Not many people outside of the ski-racing circle know the name, but Sarah Fischer resembles a skier waiting at the starting gates -- ready to burst out onto the spotlight.
Fischer, one of the most decorated Juneau skiers since Olympic silver medalist Hilary Lindh, will be in Chile next week training at a developmental camp run by the U.S. Ski Team.
"It's a basically a camp for up-and-coming kids that have a good chance of making the U.S. Ski Team," Fischer said while packing for her trip earlier this week. "Chile has several dedicated (ski) courses where we can train on for a couple of days. You'd never get a chance to have a course all to yourself like that in the U.S."
Fischer, 20, was selected for this exclusive camp after her impressive showings at several top-level competitions last winter, including an eighth-place finish in the downhill combined event at the 2001 U.S. National Alpine Championships.
Over the years, Fischer has done well in skiing's four individual events -- the speed events of downhill and super giant slalom (super-G), as well as in the gate events of slalom and giant slalom. The downhill combined is skiing's fifth major event and is designed to show off a skier's versatility by including both downhill and slalom runs.
Fischer credits her parents for her alpine successes.
"My parents got me started when I was 2 years old at Eaglecrest," Fischer said. "Of course I was too young then, but they said that I just took off (downhill). So basically I've been skiing ever since I can remember."
Starting out as a Mitey Mite in the Juneau Ski Club -- the racing program for youngsters ages 6-12 -- Fischer zipped through the different levels of competition in Juneau. She capped off her Juneau racing career by becoming the overall winner at the 1996-97 Eaglecrest Cup.
After exhausting the Juneau courses, Fischer had a decision to make -- either continue to compete locally and eventually enjoy a solid college skiing career, or take the plunge by going to a special boarding school for gifted skiers at the tender age of 15.
Fischer decided to attend prestigious Rowmark Ski Academy in Salt Lake City, the same school that launched Hilary Lindh's illustrious rise into alpine sainthood.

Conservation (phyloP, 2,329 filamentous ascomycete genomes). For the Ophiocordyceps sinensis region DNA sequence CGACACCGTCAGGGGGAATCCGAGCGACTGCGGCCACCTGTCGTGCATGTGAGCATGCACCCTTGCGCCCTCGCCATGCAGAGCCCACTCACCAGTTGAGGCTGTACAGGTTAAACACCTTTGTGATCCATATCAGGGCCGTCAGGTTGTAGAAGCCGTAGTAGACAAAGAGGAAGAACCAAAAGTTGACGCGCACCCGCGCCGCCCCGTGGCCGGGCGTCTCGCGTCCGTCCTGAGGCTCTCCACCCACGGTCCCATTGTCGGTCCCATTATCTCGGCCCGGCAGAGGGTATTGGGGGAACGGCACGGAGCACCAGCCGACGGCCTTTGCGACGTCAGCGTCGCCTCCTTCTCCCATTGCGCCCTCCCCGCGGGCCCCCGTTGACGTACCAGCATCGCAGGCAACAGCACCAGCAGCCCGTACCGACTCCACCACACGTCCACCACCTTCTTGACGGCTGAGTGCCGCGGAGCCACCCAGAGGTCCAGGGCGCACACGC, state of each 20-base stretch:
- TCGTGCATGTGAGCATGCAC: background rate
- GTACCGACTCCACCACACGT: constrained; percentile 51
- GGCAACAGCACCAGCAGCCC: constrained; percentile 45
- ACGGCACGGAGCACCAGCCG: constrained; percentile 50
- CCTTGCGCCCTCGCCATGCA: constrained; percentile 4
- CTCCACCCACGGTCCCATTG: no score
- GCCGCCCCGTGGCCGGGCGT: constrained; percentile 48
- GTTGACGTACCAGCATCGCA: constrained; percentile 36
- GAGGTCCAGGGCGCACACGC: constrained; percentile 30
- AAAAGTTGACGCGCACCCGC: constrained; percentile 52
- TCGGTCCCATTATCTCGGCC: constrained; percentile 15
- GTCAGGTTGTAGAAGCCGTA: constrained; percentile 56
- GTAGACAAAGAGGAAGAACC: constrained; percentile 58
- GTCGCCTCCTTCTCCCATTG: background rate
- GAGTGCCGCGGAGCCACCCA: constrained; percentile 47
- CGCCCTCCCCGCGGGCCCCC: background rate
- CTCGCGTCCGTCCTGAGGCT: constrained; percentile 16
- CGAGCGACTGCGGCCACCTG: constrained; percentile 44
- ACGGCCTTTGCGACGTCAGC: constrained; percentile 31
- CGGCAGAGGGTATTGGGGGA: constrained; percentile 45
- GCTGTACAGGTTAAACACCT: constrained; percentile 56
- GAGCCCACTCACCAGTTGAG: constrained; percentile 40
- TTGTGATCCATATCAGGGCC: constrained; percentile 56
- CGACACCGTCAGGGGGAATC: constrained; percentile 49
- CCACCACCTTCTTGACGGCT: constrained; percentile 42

"Living in a new city, a new school, no friends and the competition, which was quite a bit more challenging, took its toll," said Fischer's father, Scott. "She had to mature early. It was not easy at first -- she was homesick a lot. But she made it through and matured a lot because of it."
Fischer graduated from Rowmark in 2000.
Her accomplishments as a member of Rowmark Ski Academy earned Fischer an acceptance letter from one of the top collegiate ski programs in the nation -- the University of Colorado Boulder. However, Fischer decided to defer her enrollment and raced as a member of the Park City Ski Team this past winter. While skiing for the Park City team, Fischer skied in several Nor Am events, which are key stepping stones for North American athletes preparing for World Cup and Olympic competition.
"This year went pretty well," Fischer said. "I went to several Nor Am races and those were some of the biggest races I've been to. There was a lot of new stuff this year and so I am just starting to get over the excitement of racing with all these world-class skiers. At the end of the season I could really see how much I have progressed."
But she's not done yet.
"My goal is to make the U.S. Ski Team, that's always been pretty much my goal," said Fischer, whose next major race will be at Lake Louise, Alberta, in January 2002. "This next race will determine where I'll be. The coaches will see it. They really want to see that I've been working hard. Visualize skiing during the off-season, push myself further than I ever have."
Having the time to concentrating solely on skiing this year, Fischer said, "I kind of realized that if you want to be the best there is, you have to try harder than everyone else. I have to look at how hard my top competitor is working and I have to work harder than her."
"Through the year, Sarah's been very focused and this summer we saw a level of intensity we've never seen before," Scott Fischer said. "One very intense drill that she does is plyometrics, which consists of jumping high off the ground repeatedly until your muscles quit -- and in some ways, it was kind of scary for a parent to see."
Sarah Fischer said the discipline needed to be an elite athlete is tough.
"You have to give up a lot. You have to eat right, go to bed early, workout and always think that this is fun, I am having fun -- you have to do that. And that's what I did," she said.
"This is kind of my last chance because for girls they usually go to college or give it up at my age," said Fischer, who is looking at her trip to Chile as a way to jump-start this pivotal upcoming season.
With a faint smile that hinted at poised confidence, Fischer added, "It is worth it. If there is some improvement, it'll be worth it."
Wayne Xia can be reached at firstname.lastname@example.org.